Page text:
With graduation right around the corner, seniors have started their scramble to figure out the question of “What comes next?” In addition, many are also starting their search for where they are going to live. After four years of living on your own — learning how to take care of yourself and establishing a routine — the benefits of keeping that independence outweigh moving back home.
This generation has been nicknamed the “boomerang generation” because of our reputation to return home after graduation. According to Time magazine, 85 percent of recent graduates move back home. Doing so, though, limits the recent grad, whereas moving out and finding an apartment to call your own is a whole new adventure. With college behind you and a new career on the horizon, finding a new home follows the idea of independence that college had.
While it seems the biggest drawback to not staying at home is affordability, finding a new place also helps to teach life skills, such as developing a healthy diet, creating routines, maintaining a monthly budget that encompasses rent, groceries, etc. Moving out becomes much more financially realistic with a roommate, of course.
Another advantage to moving out is there is no loss of privacy, and there is the freedom to figure out where life can go. In an article on huffingtonpost.com, entitled “Recent Graduates Not only Move Back Home, But Stay There,” Ashley Moore, a Pace University graduate, explains the struggle of staying home, saying parents might “regress” and treat you like you’re in high school.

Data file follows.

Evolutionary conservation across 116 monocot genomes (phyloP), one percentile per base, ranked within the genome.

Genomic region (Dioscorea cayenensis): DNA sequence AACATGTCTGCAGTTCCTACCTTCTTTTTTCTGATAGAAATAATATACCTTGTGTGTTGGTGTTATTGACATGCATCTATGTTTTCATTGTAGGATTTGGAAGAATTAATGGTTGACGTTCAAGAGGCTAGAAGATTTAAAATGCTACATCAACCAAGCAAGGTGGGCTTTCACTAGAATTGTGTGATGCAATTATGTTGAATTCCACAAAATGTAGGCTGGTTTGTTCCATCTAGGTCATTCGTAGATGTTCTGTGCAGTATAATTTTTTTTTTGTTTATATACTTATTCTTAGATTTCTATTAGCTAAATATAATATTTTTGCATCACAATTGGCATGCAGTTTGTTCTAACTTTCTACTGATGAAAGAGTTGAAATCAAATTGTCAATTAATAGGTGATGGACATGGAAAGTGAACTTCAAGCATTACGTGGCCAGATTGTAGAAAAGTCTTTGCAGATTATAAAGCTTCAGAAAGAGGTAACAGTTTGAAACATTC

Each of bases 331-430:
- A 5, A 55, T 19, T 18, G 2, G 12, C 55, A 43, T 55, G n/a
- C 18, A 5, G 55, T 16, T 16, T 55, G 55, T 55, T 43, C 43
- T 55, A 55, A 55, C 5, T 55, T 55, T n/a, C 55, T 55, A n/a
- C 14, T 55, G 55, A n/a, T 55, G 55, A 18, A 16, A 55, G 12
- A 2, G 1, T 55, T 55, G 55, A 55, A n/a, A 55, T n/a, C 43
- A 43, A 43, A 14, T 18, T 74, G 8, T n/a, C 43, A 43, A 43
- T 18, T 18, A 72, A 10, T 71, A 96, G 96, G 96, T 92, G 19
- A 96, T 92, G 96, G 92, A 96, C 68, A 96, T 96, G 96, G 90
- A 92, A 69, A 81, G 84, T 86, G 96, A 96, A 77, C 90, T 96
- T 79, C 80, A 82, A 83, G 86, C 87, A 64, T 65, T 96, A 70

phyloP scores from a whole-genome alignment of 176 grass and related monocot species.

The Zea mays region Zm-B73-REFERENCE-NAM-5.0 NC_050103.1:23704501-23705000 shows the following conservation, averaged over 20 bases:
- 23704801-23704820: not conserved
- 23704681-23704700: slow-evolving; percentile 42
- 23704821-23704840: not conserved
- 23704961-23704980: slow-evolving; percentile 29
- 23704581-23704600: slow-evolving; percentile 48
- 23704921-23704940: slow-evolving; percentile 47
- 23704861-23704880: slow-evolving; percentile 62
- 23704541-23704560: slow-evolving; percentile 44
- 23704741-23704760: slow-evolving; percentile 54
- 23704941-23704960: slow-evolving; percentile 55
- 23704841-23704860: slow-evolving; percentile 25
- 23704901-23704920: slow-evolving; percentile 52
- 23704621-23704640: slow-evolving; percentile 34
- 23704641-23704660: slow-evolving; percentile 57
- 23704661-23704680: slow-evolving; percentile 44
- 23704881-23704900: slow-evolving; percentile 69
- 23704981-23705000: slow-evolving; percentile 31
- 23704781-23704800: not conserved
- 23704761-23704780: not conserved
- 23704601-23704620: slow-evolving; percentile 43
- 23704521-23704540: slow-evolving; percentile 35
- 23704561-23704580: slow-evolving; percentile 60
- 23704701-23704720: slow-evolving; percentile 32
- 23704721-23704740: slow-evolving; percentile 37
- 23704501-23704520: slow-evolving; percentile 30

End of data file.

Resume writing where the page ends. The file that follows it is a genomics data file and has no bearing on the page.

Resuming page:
The opportunities are endless with a fresh start and a new address. There is an added drive to work harder, to push for a promotion and strive towards a dream or goal. There is strong motivation to move forward in a career and in the growing-up process.
Author Grant Cordone, in an article on sheknows.com, emphasizes that moving back home is negative, saying “Everybody thinks this is the ‘solution’ but it really only brings problems.”
So, while home does come without rent and with home-cooked meals, it does not enforce the real-life skills necessary to advance further in a career. It can be nice to live with Mom and Dad for a little while longer, but no matter the age, when you make the break, they’ll always be your parents, and they will always be there for you, regardless of whether the address is home or elsewhere. There’s so much else to experience in the world; all it takes is a different viewpoint — a new address.
Senior English writing major
Printed in the 04/22/15 issue.